To understand how this works, let’s first look at the three forms support-responses can take—each one represents an ascending level of engagement and interest with the topic and speaker:

  • Background acknowledgments: Minimal acknowledgments that you’re listening such as, “Yeah,” “Uh-huh,” “Hmm,” Sure.”
  • Supportive assertions: Acknowledgments that show active listening. “That’s great.” “You should go for it.” “That’s not right.”
  • Supportive questions: Questions show that you’re not only listening, but are interested in hearing more. “Why did you feel that way?” “What was his response when you said that? “What are you going to do now?”

A conversational narcissist can kill someone’s story dead in its tracks by withholding these support-responses, especially by not asking any questions. Etiquette dictates that we don’t ramble on and share every detail of a story right off the bat. We say a bit, and then wait for further questions, so we know that the person we’re speaking with is interested in what we have to say. In the absence of such questions, the speaker will begin to doubt that what they’re saying is interesting. So they’ll stop speaking and turn the attention to the other person. A victory for the conversational narcissist.

Finally, one more form of conversational narcissism to avoid is the “Well, enough about me, I want to hear more about you!” tactic. People will often pull out this kind of line right at the end of an event, so they can make a show of etiquette and interest in the other person, while not actually having to give that person attention that lasts more than a few minutes.

Becoming a Master of the Art of Conversation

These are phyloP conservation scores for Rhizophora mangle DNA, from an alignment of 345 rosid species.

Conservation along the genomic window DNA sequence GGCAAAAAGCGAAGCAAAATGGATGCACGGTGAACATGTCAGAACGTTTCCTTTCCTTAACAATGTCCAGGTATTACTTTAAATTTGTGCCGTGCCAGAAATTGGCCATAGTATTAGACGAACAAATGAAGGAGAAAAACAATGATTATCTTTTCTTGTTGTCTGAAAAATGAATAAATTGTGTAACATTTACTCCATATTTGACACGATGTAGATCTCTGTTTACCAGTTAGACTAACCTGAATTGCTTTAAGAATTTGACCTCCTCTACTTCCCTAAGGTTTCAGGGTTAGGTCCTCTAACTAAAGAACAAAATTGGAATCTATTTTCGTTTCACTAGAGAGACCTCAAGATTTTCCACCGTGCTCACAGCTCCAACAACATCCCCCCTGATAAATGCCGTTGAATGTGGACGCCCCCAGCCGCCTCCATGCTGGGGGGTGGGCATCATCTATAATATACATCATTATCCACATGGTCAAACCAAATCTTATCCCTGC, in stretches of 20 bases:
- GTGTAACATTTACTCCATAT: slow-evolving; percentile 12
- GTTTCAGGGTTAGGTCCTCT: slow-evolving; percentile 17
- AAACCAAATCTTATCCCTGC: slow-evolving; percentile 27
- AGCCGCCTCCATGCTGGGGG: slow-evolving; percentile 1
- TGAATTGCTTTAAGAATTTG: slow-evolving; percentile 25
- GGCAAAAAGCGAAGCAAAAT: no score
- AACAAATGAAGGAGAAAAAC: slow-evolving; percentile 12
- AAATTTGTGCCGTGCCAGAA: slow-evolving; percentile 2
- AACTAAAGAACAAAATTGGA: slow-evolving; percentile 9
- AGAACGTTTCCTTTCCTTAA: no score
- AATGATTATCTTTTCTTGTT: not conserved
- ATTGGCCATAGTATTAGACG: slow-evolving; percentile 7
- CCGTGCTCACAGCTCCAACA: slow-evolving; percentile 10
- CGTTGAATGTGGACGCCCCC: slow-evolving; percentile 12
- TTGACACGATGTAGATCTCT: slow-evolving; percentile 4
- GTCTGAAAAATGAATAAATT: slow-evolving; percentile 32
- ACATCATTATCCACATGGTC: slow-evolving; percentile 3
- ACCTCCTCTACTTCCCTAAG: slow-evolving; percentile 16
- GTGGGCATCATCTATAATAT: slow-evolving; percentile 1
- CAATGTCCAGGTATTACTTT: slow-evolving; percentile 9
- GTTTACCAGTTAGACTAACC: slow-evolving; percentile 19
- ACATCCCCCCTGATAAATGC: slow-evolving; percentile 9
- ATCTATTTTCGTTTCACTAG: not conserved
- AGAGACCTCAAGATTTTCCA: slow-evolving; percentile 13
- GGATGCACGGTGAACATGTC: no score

Avoiding these pitfalls of conversational narcissism will have you well on your way to becoming a competent and charismatic conversationalist. Once someone introduces a topic, your job is to draw out the narrative from them by giving them encouragement in the form of background acknowledgments and supportive assertions, and moving their narrative along by asking supportive questions. Once their topic has run its course, you can introduce your own topic. But as we mentioned earlier, it takes two to tango. It’s now your partner’s turn to ask you questions. If they don’t, you’ll sadly find yourself, as I did at the lunch with my friend, listening to a never-ending monologue. Just smile and enjoy the chips.

 

We hope you found this article illuminating (and probably have a few friends or family members to share this one with)! Become a member of the ToDo Institute or take out a subscription to Thirty Thousand Days: A Journal for Purposeful Living to access our innovative resources and community!

 

Author Bio

Kate and Brett McKay

Brett McKay is the founder and editor-in-chief of The Art of Manliness (artofmanliness.com) and host of The Art of Manliness Podcast. He lives in Tulsa with his wife (and AoM executive editor), Kate and their two children.